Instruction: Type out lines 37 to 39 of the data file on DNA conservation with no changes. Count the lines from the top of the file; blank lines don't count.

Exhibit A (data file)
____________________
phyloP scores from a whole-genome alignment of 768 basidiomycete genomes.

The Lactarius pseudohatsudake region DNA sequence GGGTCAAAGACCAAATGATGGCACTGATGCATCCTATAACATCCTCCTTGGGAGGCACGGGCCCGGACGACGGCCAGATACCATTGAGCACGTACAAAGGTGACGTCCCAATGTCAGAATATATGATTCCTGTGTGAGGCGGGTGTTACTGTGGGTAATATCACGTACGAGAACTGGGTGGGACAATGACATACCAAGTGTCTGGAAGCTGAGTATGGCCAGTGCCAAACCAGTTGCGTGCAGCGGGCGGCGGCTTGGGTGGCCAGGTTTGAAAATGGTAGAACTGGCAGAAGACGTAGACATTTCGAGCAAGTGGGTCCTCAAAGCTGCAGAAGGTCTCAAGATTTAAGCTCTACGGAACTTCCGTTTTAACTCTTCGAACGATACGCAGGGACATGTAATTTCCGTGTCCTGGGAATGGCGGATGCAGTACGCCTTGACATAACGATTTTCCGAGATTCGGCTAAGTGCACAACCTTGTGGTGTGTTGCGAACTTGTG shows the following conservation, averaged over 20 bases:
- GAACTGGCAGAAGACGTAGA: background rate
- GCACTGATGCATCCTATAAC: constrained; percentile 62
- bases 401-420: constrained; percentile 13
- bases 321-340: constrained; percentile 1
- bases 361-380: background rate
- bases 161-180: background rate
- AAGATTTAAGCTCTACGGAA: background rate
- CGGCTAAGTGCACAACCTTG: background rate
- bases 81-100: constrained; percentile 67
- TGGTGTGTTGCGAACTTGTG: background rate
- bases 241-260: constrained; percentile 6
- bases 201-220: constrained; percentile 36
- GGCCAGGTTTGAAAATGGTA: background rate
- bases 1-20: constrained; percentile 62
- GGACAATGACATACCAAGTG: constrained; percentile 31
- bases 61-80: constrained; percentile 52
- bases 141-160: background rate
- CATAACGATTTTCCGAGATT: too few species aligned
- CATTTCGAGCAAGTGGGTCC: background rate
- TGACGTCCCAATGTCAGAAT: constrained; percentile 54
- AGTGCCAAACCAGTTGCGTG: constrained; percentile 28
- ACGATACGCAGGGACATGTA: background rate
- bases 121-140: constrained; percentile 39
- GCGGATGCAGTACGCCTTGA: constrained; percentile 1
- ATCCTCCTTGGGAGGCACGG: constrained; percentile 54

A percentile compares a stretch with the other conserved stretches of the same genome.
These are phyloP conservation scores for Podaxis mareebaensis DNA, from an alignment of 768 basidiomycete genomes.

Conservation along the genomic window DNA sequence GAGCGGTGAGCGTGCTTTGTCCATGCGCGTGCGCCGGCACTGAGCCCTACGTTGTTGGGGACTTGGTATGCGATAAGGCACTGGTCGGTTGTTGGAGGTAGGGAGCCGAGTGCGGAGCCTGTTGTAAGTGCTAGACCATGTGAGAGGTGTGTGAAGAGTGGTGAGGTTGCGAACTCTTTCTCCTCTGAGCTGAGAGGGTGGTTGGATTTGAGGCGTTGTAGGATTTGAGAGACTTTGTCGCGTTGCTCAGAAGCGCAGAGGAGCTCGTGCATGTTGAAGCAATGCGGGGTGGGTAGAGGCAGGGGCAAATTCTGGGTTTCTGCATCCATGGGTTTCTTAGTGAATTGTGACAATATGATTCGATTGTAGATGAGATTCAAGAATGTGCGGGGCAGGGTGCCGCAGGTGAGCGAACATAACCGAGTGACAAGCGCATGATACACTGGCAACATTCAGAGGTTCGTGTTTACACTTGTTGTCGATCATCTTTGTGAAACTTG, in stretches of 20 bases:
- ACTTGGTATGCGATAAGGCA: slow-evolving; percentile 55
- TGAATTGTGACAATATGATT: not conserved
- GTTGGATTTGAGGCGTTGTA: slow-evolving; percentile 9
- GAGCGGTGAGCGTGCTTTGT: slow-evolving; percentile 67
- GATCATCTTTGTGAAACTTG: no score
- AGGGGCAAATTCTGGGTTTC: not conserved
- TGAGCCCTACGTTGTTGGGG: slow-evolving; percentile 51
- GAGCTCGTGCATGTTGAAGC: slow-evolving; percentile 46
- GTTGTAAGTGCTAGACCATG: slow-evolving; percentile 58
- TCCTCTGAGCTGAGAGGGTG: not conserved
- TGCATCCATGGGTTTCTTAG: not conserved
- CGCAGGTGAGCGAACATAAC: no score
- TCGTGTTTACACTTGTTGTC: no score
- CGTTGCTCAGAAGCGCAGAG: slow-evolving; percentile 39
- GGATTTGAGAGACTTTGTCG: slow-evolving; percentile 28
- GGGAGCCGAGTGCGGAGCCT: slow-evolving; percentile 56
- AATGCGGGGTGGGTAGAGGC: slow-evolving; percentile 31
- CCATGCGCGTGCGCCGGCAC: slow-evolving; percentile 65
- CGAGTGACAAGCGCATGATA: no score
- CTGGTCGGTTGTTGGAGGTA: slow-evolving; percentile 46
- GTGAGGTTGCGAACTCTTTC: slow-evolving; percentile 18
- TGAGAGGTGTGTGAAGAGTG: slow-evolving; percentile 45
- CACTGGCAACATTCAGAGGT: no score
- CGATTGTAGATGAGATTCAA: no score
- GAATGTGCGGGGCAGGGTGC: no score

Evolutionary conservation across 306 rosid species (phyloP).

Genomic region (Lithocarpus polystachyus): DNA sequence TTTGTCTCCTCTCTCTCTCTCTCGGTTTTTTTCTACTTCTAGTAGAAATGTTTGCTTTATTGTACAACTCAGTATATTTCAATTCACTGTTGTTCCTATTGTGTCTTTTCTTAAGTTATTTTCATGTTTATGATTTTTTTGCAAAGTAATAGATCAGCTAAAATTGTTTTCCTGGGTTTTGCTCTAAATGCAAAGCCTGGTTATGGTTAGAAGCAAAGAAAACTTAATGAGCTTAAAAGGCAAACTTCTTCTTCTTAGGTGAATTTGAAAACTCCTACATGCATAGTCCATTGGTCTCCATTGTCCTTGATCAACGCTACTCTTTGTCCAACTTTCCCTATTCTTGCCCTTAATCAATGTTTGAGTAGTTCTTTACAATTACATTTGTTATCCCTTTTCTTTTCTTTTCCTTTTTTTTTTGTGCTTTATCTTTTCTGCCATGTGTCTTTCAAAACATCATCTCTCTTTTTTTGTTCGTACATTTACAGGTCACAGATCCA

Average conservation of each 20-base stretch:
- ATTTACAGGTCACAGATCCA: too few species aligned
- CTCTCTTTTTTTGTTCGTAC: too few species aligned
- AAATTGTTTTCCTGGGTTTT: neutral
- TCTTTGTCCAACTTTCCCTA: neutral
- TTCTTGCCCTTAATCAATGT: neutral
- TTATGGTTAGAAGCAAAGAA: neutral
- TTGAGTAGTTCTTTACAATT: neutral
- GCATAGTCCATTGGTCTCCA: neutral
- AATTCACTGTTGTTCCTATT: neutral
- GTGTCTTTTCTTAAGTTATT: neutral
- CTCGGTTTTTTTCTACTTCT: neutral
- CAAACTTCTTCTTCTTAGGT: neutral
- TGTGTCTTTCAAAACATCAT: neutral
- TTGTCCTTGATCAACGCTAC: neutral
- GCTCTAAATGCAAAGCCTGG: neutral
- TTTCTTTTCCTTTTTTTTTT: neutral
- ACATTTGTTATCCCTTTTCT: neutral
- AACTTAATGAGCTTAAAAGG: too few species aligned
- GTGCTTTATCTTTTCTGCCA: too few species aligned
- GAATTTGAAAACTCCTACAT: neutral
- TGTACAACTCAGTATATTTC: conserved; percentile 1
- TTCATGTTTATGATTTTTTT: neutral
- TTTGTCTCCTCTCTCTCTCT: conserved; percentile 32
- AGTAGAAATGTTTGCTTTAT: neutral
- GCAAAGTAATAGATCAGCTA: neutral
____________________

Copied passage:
- TGAGCCCTACGTTGTTGGGG: slow-evolving; percentile 51
- GAGCTCGTGCATGTTGAAGC: slow-evolving; percentile 46
- GTTGTAAGTGCTAGACCATG: slow-evolving; percentile 58